Saturday, August 17, 2013

Messier 16

I imaged Messier 16 back in July 2010, but was never satisfied with the results. It was one of my early attempts at imaging with the astrograph and the Canon EOS Rebel XS (1000D).

I've learned a lot about image processing since then and have gained better tools. So, occasionally I like to go back and rework older images to see if I can make them better. I'm satisfied enough with this image to post it, but I would like to go back and reshoot it one day when I get a chance.

Messier 16, also known as the Eagle Nebula, is perhaps most famous for the Hubble Space Telescope image of the Pillars of Creation. The pillars are visible in this image near the center, although they certainly don't look as spectacular here as in the Hubble image!

Messier 16, the Eagle Nebula; Epsilon-200 on NJP mount; 19x120 at ISO-800

Wednesday, August 14, 2013

2013 Perseids

I went out to the Sam Houston State University observatory the night of August 12/13 to watch the Perseid meteor shower and try to catch a few on camera. The shower wasn't as active as I'd hoped, and as the night progressed some thin clouds rolled in; but, there were still quite a few really nice fireballs and several fainter meteors. Here are pictures from the event.


Meteor over the dome.

Perseid fireball.

Faint meteor right of center.  The Andromeda Galaxy is the fuzzy patch located to the lower-right of the meteor, just above the power line.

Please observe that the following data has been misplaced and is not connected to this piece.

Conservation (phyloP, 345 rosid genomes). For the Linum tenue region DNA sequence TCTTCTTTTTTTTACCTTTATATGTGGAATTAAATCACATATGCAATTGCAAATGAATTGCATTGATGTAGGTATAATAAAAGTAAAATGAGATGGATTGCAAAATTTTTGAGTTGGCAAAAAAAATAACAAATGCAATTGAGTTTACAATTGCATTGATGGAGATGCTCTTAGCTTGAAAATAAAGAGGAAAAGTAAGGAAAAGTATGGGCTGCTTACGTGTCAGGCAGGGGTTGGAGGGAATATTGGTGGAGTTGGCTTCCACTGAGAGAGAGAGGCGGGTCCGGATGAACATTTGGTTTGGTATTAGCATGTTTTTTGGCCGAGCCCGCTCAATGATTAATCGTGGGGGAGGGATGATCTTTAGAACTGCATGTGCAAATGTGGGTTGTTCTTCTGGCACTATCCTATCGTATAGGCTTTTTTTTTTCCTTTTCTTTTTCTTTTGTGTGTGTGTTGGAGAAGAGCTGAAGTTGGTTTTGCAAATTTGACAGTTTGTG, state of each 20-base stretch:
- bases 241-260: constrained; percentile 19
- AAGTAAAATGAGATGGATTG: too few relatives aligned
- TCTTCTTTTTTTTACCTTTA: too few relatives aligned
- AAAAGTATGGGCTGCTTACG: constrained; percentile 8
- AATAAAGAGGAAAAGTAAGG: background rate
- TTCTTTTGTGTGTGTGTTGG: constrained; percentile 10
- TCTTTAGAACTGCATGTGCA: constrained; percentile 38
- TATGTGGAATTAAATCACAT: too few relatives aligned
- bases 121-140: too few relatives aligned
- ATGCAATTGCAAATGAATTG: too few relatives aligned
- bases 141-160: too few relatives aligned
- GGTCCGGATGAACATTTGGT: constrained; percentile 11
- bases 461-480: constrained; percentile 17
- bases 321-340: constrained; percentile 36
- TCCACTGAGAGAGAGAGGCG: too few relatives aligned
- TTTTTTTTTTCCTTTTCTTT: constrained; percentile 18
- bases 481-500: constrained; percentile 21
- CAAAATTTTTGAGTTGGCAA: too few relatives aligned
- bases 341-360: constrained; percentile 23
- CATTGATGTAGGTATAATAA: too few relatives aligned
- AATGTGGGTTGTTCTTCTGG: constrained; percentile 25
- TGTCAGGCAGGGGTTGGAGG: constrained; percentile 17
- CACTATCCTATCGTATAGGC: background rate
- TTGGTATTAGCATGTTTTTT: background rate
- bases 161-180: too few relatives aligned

Things that Looked Like Meteors, but were not Meteors:

I got really excited when I saw this bright streak on the camera preview, but after examining the images before and after I found that it was just a satellite. I have not been able to determine which satellite this is. Two more satellite trails are visible a little to the right of the streak at the bottom edge of the image.
I am uncertain about this little streak, which appears above the Milky Way in the constellation Ophiuchus. Its trajectory seems to point back in the direction of the Perseid radiant, but it may also be a flare from a satellite. The image was taken a little before 10:00 PM, which supports my satellite hypothesis since sunlight would still be shining over the horizon at the altitudes where many satellites orbit.

Other Shots:

This is the dome that houses the big telescope. The building to the left is the classroom. The streak on the left edge above the classroom building was created by an airplane's running lights.

There was a break in the clouds right along the line of sight with the Milky Way. I enhanced the Milky Way a bit in this image to bring out the detail.

Mike Prokosch, the observatory administrator, watches for meteors as the clouds start rolling in.

The Milky Way in the vicinity of Sagittarius, and a cloud.

Star trails over the observatory.